One hundred years ago in 1921 Myra Brooks Welch wrote the poem that tells of a battered old violin that is about to be sold as the last item at an auction for a very small amount. Before it was declared sold an old violinist steps out of the audience, tunes the instrument and begins to play a sweet melody demonstrating its beauty and true value. The auctioneer then with low quite voice begins the “new” bid and sells the violin for $3,000 instead of a mere $3. The poem ends by comparing this instrument touched by the hand of a master musician to the life of a sinner that is touched by the hand of THE MASTER.
After a century of time, this poem still is a reminder how Jesus, THE Master, touched us!
'Twas battered and scarred, And the auctioneer thought it hardly worth his while
To waste his time on the old violin, but he held it up with a smile.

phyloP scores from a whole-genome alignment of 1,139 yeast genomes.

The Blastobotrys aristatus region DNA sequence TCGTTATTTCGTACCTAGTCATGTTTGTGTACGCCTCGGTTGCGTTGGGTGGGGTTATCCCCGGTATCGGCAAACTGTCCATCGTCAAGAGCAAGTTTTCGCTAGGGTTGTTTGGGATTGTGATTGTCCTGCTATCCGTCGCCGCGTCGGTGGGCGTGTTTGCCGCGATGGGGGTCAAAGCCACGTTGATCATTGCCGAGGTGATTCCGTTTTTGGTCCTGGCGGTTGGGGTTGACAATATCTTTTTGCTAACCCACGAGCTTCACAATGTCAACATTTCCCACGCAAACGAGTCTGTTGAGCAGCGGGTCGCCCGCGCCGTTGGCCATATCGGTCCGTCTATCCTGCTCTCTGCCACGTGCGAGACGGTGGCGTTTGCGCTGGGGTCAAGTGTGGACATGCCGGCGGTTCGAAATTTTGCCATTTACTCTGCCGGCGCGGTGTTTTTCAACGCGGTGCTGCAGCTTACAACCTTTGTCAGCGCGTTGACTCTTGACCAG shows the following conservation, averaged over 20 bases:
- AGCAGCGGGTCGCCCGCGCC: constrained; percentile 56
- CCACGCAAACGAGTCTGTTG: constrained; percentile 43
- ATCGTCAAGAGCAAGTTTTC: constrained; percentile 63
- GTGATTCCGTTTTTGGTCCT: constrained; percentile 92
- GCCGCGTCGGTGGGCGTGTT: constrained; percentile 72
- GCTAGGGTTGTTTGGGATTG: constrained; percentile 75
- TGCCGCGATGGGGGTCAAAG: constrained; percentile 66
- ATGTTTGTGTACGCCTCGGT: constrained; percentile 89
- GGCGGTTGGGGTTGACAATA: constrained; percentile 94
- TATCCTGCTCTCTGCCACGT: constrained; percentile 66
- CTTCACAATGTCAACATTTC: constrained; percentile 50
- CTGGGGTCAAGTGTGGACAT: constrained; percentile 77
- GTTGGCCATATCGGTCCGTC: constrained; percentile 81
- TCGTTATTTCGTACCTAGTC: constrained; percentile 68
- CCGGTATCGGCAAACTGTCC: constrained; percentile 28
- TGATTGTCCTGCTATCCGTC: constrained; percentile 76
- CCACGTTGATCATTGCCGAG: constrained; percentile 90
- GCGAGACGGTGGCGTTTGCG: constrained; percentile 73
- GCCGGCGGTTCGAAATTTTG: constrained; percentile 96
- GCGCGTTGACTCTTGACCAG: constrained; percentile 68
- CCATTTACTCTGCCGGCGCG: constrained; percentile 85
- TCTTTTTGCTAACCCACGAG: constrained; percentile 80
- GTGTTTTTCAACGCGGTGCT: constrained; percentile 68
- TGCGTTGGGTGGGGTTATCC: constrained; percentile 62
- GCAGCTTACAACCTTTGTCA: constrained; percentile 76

"What am I bid, good people", he cried, "Who starts the bidding for me?"
"One dollar, one dollar, Do I hear two?" "Two dollars, who makes it three?"
"Three dollars once, three dollars twice, going for three,"
But, No, From the room far back a gray bearded man
Came forward and picked up the bow,
Then wiping the dust from the old violin And tightening up the strings,
He played a melody, pure and sweet, as sweet as the angel sings.
The music ceased and the auctioneer with a voice that was quiet and low,
Said "What now am I bid for this old violin?" As he held it aloft with its' bow.
"One thousand, one thousand, Do I hear two?" "Two thousand, Who makes it three?"
"Three thousand once, three thousand twice, going and gone", said he.
The audience cheered, but some of them cried, "We just don't understand."
"What changed its' worth?" Swift came the reply. "The touch of a master’s hand."
"And many a man with life out of tune All battered and bruised with hardship
Is auctioned cheap to a thoughtless crowd much like that old violin.
A mess of pottage, a glass of wine, A game and he travels on.
He is going once, he is going twice, he is going and almost gone.
But the Master comes, And the foolish crowd never can quite understand,
The worth of a soul and the change that is wrought by the Touch of the Master's Hand.
- by Myra Brooks Welch © Public domain